Healthy Schools

How CDC Helps Students Get a Healthy Start

teenage girls stretching before exercising in a gym

Fast Facts

  • Each day, 133,000 schools provide a setting for 57 million students to learn about health and healthy behaviors.
  • The percentage of US children aged 6 to 11 who have obesity increased from 7% in 1976–1980 to nearly 18% in 2015–2016. The percentage of adolescents aged 12 to 19 with obesity increased from 5% to 21% during the same period.
  • CDC develops effective tools and recommendations to help states create healthy school environments for children and adolescents.
  • The Whole School, Whole Community, Whole Child model brings together health, public health, education, and school health sectors to improve health and learning.

Unhealthy behaviors and chronic diseases are increasingly common in children and adolescents in the United States. About 1 in 4 adolescents has a chronic health condition, such as asthma, diabetes, or obesity. The percentage of children aged 6 to 11 who have obesity increased from 7% in 1976–1980 to 18% in 2015–2016. The percentage of adolescents aged 12 to 19 with obesity increased from 5% to 21% during the same period.

Children with unhealthy behaviors or chronic conditions may miss more school, which reduces their opportunities and time for learning. They may face lower academic achievement, increased disability, fewer job opportunities, and limited community interactions as they enter adulthood.

Establishing healthy behaviors during childhood is easier and more effective than trying to change unhealthy behaviors during adulthood. Schools play a critical role in helping children develop lifelong healthy habits. Each day, 133,000 schools in the United States provide a setting for 57 million students to learn about health and healthy behaviors.

Working With Schools to Make Students Healthier

With $15.4 million in FY 2019 funding, CDC Healthy Schools works with states, school systems, communities, and national partners to prevent chronic diseases and promote the health and well-being of children and adolescents in schools. CDC’s framework for addressing health in schools is the Whole School, Whole Community, Whole Child (WSCC) model. The WSCC model is student-centered and emphasizes the role of the community in supporting schools and the importance of evidence-based policies and practices.

Partnering with key leaders from the health and education fields, CDC Healthy Schools promotes:

Collecting Data

CDC uses three surveillance systems to monitor health behaviors, practices, and policies in schools: the Youth Risk Behavior Surveillance System, the School Health Policies and Practices Study, and the School Health Profiles. Data collected through these systems are used to identify effective strategies, develop and evaluate programs, and develop guidelines and tools to improve school health policies, programs, and curricula.

For example, data from the 2015 national Youth Risk Behavior Survey show that students with higher grades are more likely to engage in healthy dietary behaviors—such as eating vegetables one or more times a day or drinking milk instead of soft drinks—compared to students with lower grades. School officials and other decision makers can use this information to promote policies and practices that support healthy eating in schools.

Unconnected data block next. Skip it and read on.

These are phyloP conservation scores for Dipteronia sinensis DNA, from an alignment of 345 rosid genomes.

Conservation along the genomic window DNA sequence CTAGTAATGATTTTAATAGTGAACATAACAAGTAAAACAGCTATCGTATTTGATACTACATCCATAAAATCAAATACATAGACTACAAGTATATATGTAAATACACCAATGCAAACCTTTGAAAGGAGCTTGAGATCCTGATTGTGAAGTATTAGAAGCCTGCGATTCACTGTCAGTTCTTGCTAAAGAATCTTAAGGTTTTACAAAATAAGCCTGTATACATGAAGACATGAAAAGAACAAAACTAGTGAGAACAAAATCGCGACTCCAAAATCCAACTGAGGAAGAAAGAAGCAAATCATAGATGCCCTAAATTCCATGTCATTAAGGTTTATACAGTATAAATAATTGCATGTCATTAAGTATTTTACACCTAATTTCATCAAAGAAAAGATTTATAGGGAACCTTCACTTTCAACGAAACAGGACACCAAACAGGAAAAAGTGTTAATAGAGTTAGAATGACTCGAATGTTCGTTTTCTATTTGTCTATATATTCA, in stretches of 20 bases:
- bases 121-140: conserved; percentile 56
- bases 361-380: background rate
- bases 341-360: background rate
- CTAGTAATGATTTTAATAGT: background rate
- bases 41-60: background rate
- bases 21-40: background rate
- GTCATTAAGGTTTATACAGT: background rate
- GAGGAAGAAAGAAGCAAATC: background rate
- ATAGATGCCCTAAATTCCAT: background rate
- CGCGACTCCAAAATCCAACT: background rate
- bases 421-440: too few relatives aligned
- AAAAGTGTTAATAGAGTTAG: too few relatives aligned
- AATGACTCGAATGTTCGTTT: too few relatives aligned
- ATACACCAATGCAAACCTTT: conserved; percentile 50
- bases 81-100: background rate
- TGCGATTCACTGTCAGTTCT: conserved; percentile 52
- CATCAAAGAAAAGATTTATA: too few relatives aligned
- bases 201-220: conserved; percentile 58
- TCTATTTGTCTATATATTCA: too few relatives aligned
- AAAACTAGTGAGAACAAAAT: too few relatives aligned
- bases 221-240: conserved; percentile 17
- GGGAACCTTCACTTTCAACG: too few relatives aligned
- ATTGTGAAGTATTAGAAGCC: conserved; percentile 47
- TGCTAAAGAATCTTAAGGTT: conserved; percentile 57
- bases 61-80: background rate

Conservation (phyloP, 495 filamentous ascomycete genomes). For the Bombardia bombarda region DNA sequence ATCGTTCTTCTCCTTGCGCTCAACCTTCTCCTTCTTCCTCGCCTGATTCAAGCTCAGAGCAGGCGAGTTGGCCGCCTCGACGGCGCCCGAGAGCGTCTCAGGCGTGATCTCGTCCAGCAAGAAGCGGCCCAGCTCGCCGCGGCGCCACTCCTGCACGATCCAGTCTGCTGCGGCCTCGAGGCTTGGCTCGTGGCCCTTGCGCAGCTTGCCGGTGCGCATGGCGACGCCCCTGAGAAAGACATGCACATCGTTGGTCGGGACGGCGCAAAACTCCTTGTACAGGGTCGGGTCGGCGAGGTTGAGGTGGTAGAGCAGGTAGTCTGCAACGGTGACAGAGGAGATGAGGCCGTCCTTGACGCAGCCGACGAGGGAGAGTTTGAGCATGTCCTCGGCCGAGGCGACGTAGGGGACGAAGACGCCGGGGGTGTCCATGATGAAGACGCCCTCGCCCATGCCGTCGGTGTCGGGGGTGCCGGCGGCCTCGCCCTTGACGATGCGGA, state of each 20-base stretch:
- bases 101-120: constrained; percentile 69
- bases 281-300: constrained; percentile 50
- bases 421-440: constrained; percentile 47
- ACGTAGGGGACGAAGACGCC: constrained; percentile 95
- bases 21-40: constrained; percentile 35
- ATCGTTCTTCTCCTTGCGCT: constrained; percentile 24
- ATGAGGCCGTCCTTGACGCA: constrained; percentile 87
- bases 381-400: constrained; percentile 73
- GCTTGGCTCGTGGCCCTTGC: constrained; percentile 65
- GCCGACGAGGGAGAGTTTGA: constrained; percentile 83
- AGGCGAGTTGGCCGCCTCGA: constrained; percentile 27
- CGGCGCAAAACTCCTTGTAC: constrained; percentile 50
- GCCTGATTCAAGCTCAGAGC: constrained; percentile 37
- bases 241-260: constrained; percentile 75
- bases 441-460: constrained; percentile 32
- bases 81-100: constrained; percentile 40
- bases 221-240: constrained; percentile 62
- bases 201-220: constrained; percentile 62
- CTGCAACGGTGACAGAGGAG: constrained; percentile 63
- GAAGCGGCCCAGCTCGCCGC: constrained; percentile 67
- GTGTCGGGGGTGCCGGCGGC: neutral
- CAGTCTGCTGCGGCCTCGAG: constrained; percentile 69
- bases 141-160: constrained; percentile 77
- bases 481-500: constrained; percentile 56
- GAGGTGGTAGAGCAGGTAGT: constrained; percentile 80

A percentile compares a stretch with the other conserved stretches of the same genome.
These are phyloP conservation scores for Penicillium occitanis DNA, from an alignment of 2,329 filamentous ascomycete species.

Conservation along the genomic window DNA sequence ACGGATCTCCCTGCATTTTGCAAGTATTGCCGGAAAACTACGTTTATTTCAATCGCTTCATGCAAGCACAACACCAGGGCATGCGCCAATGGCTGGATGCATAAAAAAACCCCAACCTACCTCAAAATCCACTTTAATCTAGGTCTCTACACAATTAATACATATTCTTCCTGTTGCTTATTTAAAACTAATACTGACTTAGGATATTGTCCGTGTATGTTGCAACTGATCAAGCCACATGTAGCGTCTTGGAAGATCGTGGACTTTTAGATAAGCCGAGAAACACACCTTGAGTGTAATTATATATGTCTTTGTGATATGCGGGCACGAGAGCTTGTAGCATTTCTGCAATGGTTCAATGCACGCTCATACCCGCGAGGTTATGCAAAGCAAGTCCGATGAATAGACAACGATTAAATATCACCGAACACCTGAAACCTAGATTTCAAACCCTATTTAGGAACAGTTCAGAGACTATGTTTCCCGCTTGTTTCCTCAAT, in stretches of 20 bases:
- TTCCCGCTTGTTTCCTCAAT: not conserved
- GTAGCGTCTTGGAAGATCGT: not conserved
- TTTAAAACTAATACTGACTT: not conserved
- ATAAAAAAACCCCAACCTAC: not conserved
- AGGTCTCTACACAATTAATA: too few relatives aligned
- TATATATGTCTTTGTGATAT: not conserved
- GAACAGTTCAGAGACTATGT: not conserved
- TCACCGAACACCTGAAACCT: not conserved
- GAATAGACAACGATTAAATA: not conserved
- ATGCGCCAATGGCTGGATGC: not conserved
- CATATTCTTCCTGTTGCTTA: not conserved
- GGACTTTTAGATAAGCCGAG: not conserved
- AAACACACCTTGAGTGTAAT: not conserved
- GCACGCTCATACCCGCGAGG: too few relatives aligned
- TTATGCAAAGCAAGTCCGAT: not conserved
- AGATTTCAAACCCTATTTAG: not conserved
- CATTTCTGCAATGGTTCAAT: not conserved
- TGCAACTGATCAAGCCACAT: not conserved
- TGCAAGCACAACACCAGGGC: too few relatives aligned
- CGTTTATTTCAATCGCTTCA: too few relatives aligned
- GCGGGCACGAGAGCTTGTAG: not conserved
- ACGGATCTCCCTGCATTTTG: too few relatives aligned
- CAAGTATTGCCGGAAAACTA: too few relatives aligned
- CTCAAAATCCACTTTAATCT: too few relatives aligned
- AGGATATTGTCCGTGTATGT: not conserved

In the United States:
doctor examining a young man clipart

1 IN 4 ADOLESCENTS

has a chronic health condition.
child feet on a scale clipart

18% OF CHILDREN

had obesity in 2015–2016.
messaging technology clipart

57 MILLION

students could be reached
with health messages.

Funding Schools and Partners

CDC funds state education agencies to help them prevent obesity and manage chronic health conditions that are common among students, including asthma, diabetes, epilepsy, food allergies, and poor oral health. For example, North Carolina used CDC funds to develop a healthy eating program for several of its school districts. As a result, nearly 8,000 students now have access to drinking water throughout the school day. They are also learning about the nutritional value of foods served in school cafeterias from electronic menu boards.

CDC also funds nongovernmental organizations to support the work of state grantees in priority areas.

Training School Staff

CDC provides free resources and training that school administrators and staff can use to help ensure that students are healthy and ready to learn. Many of these resources are self-directed e-learning modules that include resource links, videos, and continuing education opportunities. Staff in state departments of education, state departments of health, school districts, school communities, and national organizations can also use these resources to help schools improve the knowledge and skills of their staff.

Promoting Parent Involvement

young man at school with healthy lunch

CDC provides information and resources to help parents become involved in their child’s school, advocate for their child, and help shape a healthy school environment. Parents can learn what schools are doing to keep children healthy and safe, as well as how they can take action and track progress. These resources can also help schools and school groups—such as parent-teacher associations, parent-teacher organizations, and school wellness committees—work with parents to get them involved.

Healthy Schools Cdc-pdf[PDF – 732 KB]

Page last reviewed: April 1, 2019